On the 7th June 2018 The Hospice in the Weald confirmed the commission of the Memory Tree Panel; one of the three design maquettes I had submitted to them for consideration. Nick Farthing, from the hospice sent me an email asking what the next stages in the design and making process would entail. His message was really a pleasure to read, opening with:
'Everyone here has fallen in love with the memory tree models that you produced for us, there’s been some really interesting discussion about different aspects of each. Lots of different opinions, but the one thing that everyone has agreed on is that all of the models look great.'
The initial models for the work chosen by the hospice can be seen below.
I returned Nick's email confirming that I would like to accept the offer of a site visit to see the chosen location of the panel and to discuss with him some of the details related to the next stages in the process.
I made the site visit on the 14th June and I was able to see where they had chosen to place the panel. We discuss the preferred method of 'fixing' the panel and I left Nick with a few decisions related to the installation to be discussed with his colleagues. The plinth must not be too high so as to make the top of the panel inaccessible to those loved ones attaching the leaves in remembrance of those they have lost. Access to the site also needed to be considered as the finished panel would be heavy.
The length of the panel (determined by the preferred height chosen by the hospice) is to be 4175.76 mm and I suggested water jet cutting should be used for the manufacture of the panel. Below are two alternative illustrations provided for their consideration.
The number of leaves that the hospice wished to hang on the trees was essential information that they had not yet supplied. When Nick informed me that he and Rachael thought that they would like approximately 400 in total, spread across the four trees on the panel it immediately became obvious that the design above would not allow for this, given the size required for the leaves to allow space for inscriptions. I suggested that I scale up the drawing to determine how many leaves of an appropriate size might fit - the result was that a new design for the panel would be necessary, as seen below.
The leaves to be attached to the trees by loved ones will be made in water cut copper. Ideally the copper should be thin enough or soft enough to allow the leaf to be 'bent' so as to make them all individual. The bending, of course, would be done after any engraved inscription was added. The leaves can either be lacquered to prevent patination or left to weather and gradually turn green with a verdigris patination. Giving those who purchase the leaves a choice might make for added variation to the visual effect of the work.
In order that the greatest number of leaves be possible the new design, a single tree with sufficient spaces between branches to allow for approximately 200 leaves to be hung from the 3 millimetre holes along the branches was completed
The completed drawings were used to provide the hospice with an impression of the panel in situ.
The hospice agreed to proceed and the new design was used to enable Mark Taylor, director of Torcal structural engineers, to determine the necessary thickness of the steel required for the panel and surrounding frame. Unfortunately, cost considerations meant that the design needed additional modifications. First considerations have alway been that the panel be suited to its purpose - that being a vehicle for those who have lost loved ones to be able to celebrate and remember them, by hanging an inscribed leaf upon the tree - and so I agreed the necessary modifications.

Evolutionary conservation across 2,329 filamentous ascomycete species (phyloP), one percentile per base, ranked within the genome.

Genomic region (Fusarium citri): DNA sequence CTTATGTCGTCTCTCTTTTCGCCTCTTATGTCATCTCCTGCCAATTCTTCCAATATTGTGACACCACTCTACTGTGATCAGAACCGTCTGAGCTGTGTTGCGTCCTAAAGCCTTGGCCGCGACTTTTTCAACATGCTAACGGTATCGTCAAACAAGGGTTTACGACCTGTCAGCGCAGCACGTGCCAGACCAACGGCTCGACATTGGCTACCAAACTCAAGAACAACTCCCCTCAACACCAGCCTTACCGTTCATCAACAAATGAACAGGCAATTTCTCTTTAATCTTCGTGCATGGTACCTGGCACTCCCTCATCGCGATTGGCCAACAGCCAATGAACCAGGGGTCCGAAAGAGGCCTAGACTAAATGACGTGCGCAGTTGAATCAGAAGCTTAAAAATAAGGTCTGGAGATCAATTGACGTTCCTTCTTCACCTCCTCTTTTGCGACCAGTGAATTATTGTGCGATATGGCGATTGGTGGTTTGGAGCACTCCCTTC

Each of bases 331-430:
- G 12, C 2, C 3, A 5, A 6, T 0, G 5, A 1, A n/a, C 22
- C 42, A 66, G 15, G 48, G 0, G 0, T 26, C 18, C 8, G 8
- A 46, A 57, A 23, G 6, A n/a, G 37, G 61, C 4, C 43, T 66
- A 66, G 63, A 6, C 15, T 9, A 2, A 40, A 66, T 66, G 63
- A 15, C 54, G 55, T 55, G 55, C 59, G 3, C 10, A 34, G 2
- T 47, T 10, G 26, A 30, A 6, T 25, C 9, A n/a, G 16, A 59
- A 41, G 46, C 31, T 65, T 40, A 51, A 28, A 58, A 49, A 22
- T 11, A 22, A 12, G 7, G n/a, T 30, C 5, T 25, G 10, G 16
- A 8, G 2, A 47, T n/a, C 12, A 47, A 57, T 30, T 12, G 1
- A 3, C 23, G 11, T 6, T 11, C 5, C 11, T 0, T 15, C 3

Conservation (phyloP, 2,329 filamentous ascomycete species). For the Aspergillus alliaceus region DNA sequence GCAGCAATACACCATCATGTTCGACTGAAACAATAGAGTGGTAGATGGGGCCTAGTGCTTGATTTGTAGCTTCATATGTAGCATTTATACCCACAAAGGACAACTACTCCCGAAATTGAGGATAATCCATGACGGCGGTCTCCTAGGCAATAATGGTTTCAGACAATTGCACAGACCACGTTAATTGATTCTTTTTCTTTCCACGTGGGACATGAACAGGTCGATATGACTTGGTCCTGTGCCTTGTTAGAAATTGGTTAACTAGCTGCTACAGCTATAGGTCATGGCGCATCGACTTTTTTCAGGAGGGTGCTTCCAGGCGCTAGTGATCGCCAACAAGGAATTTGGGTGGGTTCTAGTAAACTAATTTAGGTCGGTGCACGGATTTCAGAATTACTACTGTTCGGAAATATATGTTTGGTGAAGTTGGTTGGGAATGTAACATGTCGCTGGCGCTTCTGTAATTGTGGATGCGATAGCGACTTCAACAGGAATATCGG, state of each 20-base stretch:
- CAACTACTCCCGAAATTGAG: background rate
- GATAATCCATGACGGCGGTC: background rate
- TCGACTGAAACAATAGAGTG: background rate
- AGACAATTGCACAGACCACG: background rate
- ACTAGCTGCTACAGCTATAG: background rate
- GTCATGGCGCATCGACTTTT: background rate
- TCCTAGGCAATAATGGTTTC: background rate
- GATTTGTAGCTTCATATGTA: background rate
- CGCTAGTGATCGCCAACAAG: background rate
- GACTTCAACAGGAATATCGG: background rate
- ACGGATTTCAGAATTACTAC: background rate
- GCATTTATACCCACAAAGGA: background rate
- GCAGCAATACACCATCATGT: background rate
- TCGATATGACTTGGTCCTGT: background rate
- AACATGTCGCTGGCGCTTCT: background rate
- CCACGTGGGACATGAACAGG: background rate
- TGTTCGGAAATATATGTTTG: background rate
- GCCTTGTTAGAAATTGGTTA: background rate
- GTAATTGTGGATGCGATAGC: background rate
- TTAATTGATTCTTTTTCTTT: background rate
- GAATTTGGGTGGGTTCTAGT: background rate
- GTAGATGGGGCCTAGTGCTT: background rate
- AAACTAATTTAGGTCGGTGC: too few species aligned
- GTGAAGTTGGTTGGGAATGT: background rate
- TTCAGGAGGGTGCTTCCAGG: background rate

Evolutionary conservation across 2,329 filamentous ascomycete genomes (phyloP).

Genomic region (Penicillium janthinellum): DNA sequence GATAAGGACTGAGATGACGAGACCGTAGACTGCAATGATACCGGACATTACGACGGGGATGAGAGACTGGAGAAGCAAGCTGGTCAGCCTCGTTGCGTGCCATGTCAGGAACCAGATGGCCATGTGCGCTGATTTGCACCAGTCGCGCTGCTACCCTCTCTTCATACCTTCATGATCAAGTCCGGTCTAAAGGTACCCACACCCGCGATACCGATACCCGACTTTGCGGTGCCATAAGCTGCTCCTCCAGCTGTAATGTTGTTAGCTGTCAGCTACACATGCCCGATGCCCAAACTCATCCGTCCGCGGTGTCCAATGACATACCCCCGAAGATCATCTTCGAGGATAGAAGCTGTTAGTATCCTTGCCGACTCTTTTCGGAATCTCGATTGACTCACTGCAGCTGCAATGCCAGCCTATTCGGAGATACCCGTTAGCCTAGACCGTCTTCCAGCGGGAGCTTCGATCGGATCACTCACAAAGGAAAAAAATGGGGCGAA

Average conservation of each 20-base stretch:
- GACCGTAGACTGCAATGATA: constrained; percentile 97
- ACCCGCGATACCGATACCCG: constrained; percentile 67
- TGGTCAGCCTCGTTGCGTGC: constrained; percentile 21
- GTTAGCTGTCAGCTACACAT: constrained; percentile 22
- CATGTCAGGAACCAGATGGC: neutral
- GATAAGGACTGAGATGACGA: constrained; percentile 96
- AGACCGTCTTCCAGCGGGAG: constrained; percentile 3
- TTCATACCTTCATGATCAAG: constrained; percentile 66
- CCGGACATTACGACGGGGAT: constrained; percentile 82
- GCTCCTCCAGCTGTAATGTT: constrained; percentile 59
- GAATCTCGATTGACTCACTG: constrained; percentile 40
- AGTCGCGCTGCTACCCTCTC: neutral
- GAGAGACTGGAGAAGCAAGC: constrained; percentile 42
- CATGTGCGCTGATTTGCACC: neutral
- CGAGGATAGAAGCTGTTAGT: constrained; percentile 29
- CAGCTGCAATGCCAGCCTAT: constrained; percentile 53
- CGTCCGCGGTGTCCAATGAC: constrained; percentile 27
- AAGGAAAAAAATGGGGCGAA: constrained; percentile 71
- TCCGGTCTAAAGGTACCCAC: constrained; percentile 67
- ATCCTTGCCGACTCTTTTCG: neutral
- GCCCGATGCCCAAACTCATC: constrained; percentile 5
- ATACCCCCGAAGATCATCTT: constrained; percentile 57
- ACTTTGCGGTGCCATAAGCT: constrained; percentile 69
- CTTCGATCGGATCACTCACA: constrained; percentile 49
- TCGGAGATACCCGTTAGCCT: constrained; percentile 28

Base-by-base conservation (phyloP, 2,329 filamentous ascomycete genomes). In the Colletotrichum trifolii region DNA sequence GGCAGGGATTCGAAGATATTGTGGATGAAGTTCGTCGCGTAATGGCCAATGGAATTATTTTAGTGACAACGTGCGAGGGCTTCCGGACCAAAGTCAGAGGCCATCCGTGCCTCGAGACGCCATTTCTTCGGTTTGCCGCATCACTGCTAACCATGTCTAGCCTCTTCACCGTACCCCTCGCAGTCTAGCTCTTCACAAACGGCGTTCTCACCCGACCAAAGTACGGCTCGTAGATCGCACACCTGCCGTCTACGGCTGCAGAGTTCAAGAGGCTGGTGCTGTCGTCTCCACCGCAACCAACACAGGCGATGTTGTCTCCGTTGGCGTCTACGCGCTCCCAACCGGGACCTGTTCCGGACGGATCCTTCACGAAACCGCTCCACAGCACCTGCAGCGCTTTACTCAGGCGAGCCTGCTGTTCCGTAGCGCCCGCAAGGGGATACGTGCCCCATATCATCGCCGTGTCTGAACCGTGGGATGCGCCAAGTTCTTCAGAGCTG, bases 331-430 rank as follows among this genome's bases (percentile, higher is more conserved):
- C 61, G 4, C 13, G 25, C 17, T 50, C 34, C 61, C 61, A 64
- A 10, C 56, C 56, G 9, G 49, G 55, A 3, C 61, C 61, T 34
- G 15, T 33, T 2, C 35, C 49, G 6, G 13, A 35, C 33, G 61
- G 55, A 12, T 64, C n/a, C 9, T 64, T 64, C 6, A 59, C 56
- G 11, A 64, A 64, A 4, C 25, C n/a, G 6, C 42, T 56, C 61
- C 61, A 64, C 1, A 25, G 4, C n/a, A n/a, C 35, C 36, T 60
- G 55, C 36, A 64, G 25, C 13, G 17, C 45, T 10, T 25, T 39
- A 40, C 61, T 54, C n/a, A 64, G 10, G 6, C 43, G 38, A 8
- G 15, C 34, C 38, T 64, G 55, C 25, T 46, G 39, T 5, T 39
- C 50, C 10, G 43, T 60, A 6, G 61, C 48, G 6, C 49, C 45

Diane Webster at the Hospice made contact to inform me that they had elected to use Cranbrook Iron to manufacture the panel, using plasma cutting rather than water cutting, and Mark Taylor supplied them with all of the necessary details needed to ensure the structural integrity of the panel. Diane later informed me that a new site, alongside the summerhouse, had been selected at the hospice for the installation of the panel in order to avoid damage to the trees at their initially chosen site. All in all it meant that almost every aspect of the initial brief had been changed during the process.
On the 13th September 2019 I received an email from Diane with an attachment showing the panel under construction at Cranbrook Iron, which was the first and only time I had seen it (so too late to suggest any alterations). However they had taken a good deal of trouble with the additional reinforcements to the rear of the panel and it was to be installed on Wednesday 18th September.
I was invited to join Rob and Paul from Cranbrook Iron at the installation in order to see the completion of the work. Steve had completed the necessary groundwork and was on hand to assist with the installation. During my visit Diane also provided me with a copper leaf in order for me to test the patination process as well as offering a leaf to be inscribed in memory of my mother and father-in law, Pam and David Copestake.
The Corten Steel will soon patinate and add to the aesthetic appeal of the panel, whilst rendering the steel's appearance more 'organic' and interesting. Diane informed me that she has 50 engraved leaves ready to be hung on the tree and I will be able to take more photographs when I take our leaf to hang on the tree.
I am delighted that the project is completed and has provided the Hospice in the Weald with something they are happy with. My hope now is that it will assist in the grieving process of the community that they serve, brings succour all those who might use or visit the memory tree and enable the hospice to generate additional funds to support their important work.